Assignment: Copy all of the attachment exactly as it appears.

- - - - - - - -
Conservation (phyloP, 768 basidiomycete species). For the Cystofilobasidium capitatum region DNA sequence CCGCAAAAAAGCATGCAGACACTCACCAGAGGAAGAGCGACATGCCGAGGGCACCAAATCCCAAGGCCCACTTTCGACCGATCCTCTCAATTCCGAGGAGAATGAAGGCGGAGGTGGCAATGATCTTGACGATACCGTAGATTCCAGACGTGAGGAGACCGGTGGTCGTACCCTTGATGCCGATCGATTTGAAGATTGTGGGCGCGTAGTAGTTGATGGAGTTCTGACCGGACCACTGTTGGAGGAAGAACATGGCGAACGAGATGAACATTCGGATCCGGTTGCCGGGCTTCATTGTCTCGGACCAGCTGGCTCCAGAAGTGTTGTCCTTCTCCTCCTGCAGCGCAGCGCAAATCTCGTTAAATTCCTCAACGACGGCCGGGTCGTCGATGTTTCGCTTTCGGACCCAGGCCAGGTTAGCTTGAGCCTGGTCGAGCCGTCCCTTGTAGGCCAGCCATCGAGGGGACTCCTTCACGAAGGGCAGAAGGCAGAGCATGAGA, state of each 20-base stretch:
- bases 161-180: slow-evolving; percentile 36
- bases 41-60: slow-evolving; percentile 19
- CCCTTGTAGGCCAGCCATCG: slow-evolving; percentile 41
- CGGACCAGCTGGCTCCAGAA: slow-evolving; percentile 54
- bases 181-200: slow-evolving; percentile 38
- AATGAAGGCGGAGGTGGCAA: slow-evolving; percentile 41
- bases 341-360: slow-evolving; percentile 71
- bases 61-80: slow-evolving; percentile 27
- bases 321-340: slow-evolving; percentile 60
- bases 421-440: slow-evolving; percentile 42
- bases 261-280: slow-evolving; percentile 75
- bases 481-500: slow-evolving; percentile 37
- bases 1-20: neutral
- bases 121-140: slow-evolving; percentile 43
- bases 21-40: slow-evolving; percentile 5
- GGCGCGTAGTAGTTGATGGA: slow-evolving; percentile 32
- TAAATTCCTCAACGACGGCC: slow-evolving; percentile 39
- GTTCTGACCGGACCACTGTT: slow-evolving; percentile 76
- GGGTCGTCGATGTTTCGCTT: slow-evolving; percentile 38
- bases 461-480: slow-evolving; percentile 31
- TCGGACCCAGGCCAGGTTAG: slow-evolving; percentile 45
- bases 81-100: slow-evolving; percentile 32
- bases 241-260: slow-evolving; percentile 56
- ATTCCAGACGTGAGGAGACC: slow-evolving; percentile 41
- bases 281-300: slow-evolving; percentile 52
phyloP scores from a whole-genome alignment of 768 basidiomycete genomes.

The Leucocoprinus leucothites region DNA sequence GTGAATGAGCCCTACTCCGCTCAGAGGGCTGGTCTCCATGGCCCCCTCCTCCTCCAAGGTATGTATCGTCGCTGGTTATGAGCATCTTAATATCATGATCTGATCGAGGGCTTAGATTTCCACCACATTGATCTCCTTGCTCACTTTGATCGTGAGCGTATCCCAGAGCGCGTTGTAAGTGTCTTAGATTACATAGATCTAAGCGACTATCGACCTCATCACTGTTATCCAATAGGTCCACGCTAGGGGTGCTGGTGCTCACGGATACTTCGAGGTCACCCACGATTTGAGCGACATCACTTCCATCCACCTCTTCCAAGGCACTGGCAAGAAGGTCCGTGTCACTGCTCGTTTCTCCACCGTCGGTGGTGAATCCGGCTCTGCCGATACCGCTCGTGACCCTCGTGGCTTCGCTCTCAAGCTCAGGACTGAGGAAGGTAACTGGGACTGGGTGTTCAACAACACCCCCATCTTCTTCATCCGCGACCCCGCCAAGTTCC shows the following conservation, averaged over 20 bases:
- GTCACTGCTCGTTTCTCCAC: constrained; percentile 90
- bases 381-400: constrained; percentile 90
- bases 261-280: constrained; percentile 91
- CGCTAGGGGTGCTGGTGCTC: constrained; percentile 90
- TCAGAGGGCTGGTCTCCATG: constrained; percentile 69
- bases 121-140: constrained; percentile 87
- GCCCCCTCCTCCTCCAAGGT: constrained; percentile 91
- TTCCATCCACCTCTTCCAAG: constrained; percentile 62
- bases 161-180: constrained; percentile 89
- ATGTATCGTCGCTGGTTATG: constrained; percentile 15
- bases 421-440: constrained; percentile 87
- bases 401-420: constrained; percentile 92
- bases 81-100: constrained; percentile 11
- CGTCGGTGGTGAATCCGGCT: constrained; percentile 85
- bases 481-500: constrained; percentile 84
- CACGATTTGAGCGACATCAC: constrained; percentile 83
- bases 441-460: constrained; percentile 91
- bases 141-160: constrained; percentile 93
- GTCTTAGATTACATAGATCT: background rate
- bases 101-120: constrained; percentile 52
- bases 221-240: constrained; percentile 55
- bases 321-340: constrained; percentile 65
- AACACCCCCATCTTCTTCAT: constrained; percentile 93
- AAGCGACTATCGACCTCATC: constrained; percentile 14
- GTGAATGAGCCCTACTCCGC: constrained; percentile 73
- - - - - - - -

Conservation (phyloP, 768 basidiomycete species). For the Cystofilobasidium capitatum region DNA sequence CCGCAAAAAAGCATGCAGACACTCACCAGAGGAAGAGCGACATGCCGAGGGCACCAAATCCCAAGGCCCACTTTCGACCGATCCTCTCAATTCCGAGGAGAATGAAGGCGGAGGTGGCAATGATCTTGACGATACCGTAGATTCCAGACGTGAGGAGACCGGTGGTCGTACCCTTGATGCCGATCGATTTGAAGATTGTGGGCGCGTAGTAGTTGATGGAGTTCTGACCGGACCACTGTTGGAGGAAGAACATGGCGAACGAGATGAACATTCGGATCCGGTTGCCGGGCTTCATTGTCTCGGACCAGCTGGCTCCAGAAGTGTTGTCCTTCTCCTCCTGCAGCGCAGCGCAAATCTCGTTAAATTCCTCAACGACGGCCGGGTCGTCGATGTTTCGCTTTCGGACCCAGGCCAGGTTAGCTTGAGCCTGGTCGAGCCGTCCCTTGTAGGCCAGCCATCGAGGGGACTCCTTCACGAAGGGCAGAAGGCAGAGCATGAGA, state of each 20-base stretch:
- bases 161-180: slow-evolving; percentile 36
- bases 41-60: slow-evolving; percentile 19
- CCCTTGTAGGCCAGCCATCG: slow-evolving; percentile 41
- CGGACCAGCTGGCTCCAGAA: slow-evolving; percentile 54
- bases 181-200: slow-evolving; percentile 38
- AATGAAGGCGGAGGTGGCAA: slow-evolving; percentile 41
- bases 341-360: slow-evolving; percentile 71
- bases 61-80: slow-evolving; percentile 27
- bases 321-340: slow-evolving; percentile 60
- bases 421-440: slow-evolving; percentile 42
- bases 261-280: slow-evolving; percentile 75
- bases 481-500: slow-evolving; percentile 37
- bases 1-20: neutral
- bases 121-140: slow-evolving; percentile 43
- bases 21-40: slow-evolving; percentile 5
- GGCGCGTAGTAGTTGATGGA: slow-evolving; percentile 32
- TAAATTCCTCAACGACGGCC: slow-evolving; percentile 39
- GTTCTGACCGGACCACTGTT: slow-evolving; percentile 76
- GGGTCGTCGATGTTTCGCTT: slow-evolving; percentile 38
- bases 461-480: slow-evolving; percentile 31
- TCGGACCCAGGCCAGGTTAG: slow-evolving; percentile 45
- bases 81-100: slow-evolving; percentile 32
- bases 241-260: slow-evolving; percentile 56
- ATTCCAGACGTGAGGAGACC: slow-evolving; percentile 41
- bases 281-300: slow-evolving; percentile 52
phyloP scores from a whole-genome alignment of 768 basidiomycete genomes.

The Leucocoprinus leucothites region DNA sequence GTGAATGAGCCCTACTCCGCTCAGAGGGCTGGTCTCCATGGCCCCCTCCTCCTCCAAGGTATGTATCGTCGCTGGTTATGAGCATCTTAATATCATGATCTGATCGAGGGCTTAGATTTCCACCACATTGATCTCCTTGCTCACTTTGATCGTGAGCGTATCCCAGAGCGCGTTGTAAGTGTCTTAGATTACATAGATCTAAGCGACTATCGACCTCATCACTGTTATCCAATAGGTCCACGCTAGGGGTGCTGGTGCTCACGGATACTTCGAGGTCACCCACGATTTGAGCGACATCACTTCCATCCACCTCTTCCAAGGCACTGGCAAGAAGGTCCGTGTCACTGCTCGTTTCTCCACCGTCGGTGGTGAATCCGGCTCTGCCGATACCGCTCGTGACCCTCGTGGCTTCGCTCTCAAGCTCAGGACTGAGGAAGGTAACTGGGACTGGGTGTTCAACAACACCCCCATCTTCTTCATCCGCGACCCCGCCAAGTTCC shows the following conservation, averaged over 20 bases:
- GTCACTGCTCGTTTCTCCAC: constrained; percentile 90
- bases 381-400: constrained; percentile 90
- bases 261-280: constrained; percentile 91
- CGCTAGGGGTGCTGGTGCTC: constrained; percentile 90
- TCAGAGGGCTGGTCTCCATG: constrained; percentile 69
- bases 121-140: constrained; percentile 87
- GCCCCCTCCTCCTCCAAGGT: constrained; percentile 91
- TTCCATCCACCTCTTCCAAG: constrained; percentile 62
- bases 161-180: constrained; percentile 89
- ATGTATCGTCGCTGGTTATG: constrained; percentile 15
- bases 421-440: constrained; percentile 87
- bases 401-420: constrained; percentile 92
- bases 81-100: constrained; percentile 11
- CGTCGGTGGTGAATCCGGCT: constrained; percentile 85
- bases 481-500: constrained; percentile 84
- CACGATTTGAGCGACATCAC: constrained; percentile 83
- bases 441-460: constrained; percentile 91
- bases 141-160: constrained; percentile 93
- GTCTTAGATTACATAGATCT: background rate
- bases 101-120: constrained; percentile 52
- bases 221-240: constrained; percentile 55
- bases 321-340: constrained; percentile 65
- AACACCCCCATCTTCTTCAT: constrained; percentile 93
- AAGCGACTATCGACCTCATC: constrained; percentile 14
- GTGAATGAGCCCTACTCCGC: constrained; percentile 73